The advent of the 'QuickSick' visit
One day in early 2004, I was trying to schedule myself a dental appointment. Scheduling the appointment had been on my to-do list for a week. It was difficult to make enough time for this simple call. Finally, I actually had two minutes to sit down for lunch at 12:58 one busy day in the office. I called the dentist. They were, of course, also at lunch. Their answering service could not schedule my appointment. Since their office hours were the same as mine, but their lunch hour was twice as long as mine, I was thinking I needed a new dentist. Then it suddenly dawned on me: My patients were having this same experience when they called my office for an appointment. We needed to do something about this.
Immediately, we got an informal meeting together with staff. We decided that my nurse and I would stagger our lunch with the other physicians and their nurses, so that our office would never “close” during the middle of the day. While we were open, we would never roll phones to the answering service, which could neither schedule visits nor answer questions. We have done this ever since.
At the time, we were having a horrible time accommodating the predictable swell in demand for acute sick visits during the winter cold and flu season. We were not quite ready to hire another partner, but wanted to be able to handle this seasonal variation in demand somehow. Eventually, after consulting management literature and not finding a good solution, we came up with what we've trademarked as the QuickSick visit.
Basically, a QuickSick is a focused office visit dealing with the essentials of a single, upper respiratory problem; it's billed as a 99213. The visit can take as little as 5 minutes. We built a template in our EMR (Centricity) that includes a check-box history, which the nurse completes along with obtaining vital signs. Next is a check-box physical, which the physician completes after reviewing and adding to the history. Finally, the system produces a printable bill and an assessment and plan form complete with quicktexts and check-box advice for documentation. After all, I pretty much tell patients with strep throat to care for themselves in exactly the same way every time.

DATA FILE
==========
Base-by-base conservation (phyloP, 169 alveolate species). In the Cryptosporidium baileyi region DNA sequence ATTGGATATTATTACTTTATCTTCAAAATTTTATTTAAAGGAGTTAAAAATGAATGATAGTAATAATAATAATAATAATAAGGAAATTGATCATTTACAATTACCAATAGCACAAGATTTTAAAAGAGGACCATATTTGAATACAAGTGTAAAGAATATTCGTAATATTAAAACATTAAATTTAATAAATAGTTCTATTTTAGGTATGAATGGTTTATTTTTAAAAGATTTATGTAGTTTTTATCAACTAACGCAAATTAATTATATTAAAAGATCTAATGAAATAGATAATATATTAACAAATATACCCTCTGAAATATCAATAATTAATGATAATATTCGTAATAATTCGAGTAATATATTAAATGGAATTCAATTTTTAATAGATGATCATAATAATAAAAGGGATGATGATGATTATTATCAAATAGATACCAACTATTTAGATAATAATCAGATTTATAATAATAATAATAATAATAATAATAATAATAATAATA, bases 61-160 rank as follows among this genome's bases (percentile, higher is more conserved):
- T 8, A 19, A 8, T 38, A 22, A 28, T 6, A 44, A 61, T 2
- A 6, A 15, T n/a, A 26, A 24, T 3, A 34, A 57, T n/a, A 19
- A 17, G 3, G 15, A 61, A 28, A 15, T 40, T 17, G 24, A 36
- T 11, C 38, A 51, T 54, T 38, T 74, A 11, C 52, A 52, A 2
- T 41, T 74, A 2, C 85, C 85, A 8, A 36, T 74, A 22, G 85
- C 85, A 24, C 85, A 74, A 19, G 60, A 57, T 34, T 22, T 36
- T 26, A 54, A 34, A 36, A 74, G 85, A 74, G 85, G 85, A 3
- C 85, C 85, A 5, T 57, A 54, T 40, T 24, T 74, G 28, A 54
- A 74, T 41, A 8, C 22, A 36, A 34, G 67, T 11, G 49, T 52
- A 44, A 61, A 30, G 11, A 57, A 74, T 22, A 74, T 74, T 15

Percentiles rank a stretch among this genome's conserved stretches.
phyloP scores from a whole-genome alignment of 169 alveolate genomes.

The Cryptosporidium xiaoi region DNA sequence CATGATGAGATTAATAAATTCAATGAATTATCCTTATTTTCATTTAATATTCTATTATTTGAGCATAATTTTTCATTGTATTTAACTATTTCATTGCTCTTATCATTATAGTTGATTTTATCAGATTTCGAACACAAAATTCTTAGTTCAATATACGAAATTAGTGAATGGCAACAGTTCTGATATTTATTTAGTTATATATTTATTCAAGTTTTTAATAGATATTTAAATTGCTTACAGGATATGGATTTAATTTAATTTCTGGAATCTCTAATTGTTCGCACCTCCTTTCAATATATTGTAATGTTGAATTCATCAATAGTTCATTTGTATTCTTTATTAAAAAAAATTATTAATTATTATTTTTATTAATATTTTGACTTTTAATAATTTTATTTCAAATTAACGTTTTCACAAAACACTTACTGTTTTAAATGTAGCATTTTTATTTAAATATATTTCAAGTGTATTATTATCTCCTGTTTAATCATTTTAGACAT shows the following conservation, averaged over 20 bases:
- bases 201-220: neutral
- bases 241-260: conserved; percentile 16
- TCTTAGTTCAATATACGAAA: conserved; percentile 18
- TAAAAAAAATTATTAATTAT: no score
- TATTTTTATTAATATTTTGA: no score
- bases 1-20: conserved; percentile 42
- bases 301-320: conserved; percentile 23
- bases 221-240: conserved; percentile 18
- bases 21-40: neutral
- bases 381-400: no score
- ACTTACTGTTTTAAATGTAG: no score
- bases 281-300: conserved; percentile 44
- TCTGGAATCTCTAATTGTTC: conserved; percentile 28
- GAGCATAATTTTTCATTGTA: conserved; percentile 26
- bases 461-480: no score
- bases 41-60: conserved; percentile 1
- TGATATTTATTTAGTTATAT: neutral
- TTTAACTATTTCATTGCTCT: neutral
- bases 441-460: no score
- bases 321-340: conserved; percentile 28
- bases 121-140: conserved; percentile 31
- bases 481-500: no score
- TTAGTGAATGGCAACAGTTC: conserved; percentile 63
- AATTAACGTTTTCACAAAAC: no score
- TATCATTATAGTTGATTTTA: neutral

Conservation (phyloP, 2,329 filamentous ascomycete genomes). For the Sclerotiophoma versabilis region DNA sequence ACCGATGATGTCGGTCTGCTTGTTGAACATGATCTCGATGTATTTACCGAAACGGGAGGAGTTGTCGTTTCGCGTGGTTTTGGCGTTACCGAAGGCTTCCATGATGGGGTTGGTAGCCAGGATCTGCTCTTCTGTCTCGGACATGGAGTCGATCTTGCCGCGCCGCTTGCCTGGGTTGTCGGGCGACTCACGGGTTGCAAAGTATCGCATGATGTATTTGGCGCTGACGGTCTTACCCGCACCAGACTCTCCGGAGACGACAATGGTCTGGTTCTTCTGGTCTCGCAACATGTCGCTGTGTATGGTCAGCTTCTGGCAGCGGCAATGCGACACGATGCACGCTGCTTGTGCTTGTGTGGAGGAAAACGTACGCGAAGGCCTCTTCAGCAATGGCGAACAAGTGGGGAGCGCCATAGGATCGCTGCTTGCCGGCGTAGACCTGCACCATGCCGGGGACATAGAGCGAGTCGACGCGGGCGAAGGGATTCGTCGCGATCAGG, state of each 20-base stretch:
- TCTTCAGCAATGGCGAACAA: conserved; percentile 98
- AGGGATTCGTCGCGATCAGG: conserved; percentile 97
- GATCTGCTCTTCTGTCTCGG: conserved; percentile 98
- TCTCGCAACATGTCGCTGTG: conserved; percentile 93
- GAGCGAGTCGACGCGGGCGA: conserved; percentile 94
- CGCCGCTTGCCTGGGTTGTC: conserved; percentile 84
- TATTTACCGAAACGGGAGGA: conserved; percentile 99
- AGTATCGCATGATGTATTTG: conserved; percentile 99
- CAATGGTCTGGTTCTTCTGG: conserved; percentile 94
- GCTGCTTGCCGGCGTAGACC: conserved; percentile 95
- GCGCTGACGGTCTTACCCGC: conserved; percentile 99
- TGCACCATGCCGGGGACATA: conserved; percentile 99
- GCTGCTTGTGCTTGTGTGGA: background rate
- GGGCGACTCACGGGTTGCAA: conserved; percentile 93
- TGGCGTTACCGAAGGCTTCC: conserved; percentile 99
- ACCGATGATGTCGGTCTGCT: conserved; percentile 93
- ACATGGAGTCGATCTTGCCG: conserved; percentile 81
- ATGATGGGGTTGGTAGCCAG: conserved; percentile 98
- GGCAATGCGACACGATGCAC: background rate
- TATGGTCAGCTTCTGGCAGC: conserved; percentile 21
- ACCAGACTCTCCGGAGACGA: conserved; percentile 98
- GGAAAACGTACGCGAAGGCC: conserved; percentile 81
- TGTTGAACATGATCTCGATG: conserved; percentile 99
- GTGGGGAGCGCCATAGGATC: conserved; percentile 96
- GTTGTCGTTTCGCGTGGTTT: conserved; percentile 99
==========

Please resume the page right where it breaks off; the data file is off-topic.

When a patient calls with a problem that might be appropriate for a QuickSick, the receptionist follows a set script for arranging the appointment.
QuickSickTM scheduling: sample script
October 12, 2005, updated 1/2/08
Patient calls, requesting same-day/next-day appt.
- Get name, age (no one over 65 yrs of age), established patient.
- Get symptoms; must be upper respiratory (e.g., congestion, eye, sore throat, cough, fever)
- Ask if they would like a QuickSickTM visit – a 5-minute visit designed with their busy schedule in mind – to take care of this illness only.
- If, so, schedule in designated QS spots same-day or next day
- Remind them that they need to be on time, since as many as 12 ill people may be seen over the noon (or applicable) hour and we want everyone to be able to be back to work on time. Remind them to bring their insurance information/payment method.
On arrival for a QuickSick, the patient is given a copy of an explanatory letter. We have received tremendous positive feedback on this service. Patients now call and ask for a QuickSick visit by name. My partners all use them. We were even written up in the New York Times a few years back for the concept.
We all love the concept of these visits. We typically allot 3 per 15 minute time slot around the noon hour. I do mine between noon and 1, while my partners take 11 to noon and 1 to 2, respectively, and we all do them at 4:30. This matches up beautifully with patient needs. Working patients can run in and out in 30 minutes or less. Children who become ill during the day at school can always be seen the same day. Most days we do not book all of these visits (we could see 15 of them in a day, theoretically), but as long as we book at least 5 (and we always do that), we are not losing any spaces.
We feel this type of visit offers the busy “consumer-minded” patient an alternative to retail and acute clinics. They are still seen in their medical home, in the context of their whole person and with their medical history. This comes in handy for more complex cases, like the time a QuickSick patient with strep throat also happened to be in new-onset atrial fibrillation with a rapid ventricular response. She was easily transported by ambulance to the hospital, and I went right along with the rest of my QuickSicks.
The QuickSicks also ended up being an excellent infection control measure, quite by accident. With so many flexible appointment slots open per day, the “sick” patients tend to cluster together in the waiting room. The rest of the day, the waiting room is full of “non-sick” patients.
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About the Author
Melissa Gerdes, MD, is a family physician practicing at Methodist Family Health Center – South Arlington in Arlington, Texas, and former president of the Texas Academy of Family Physicians.
Note: This blog is no longer updated; this is archived content.
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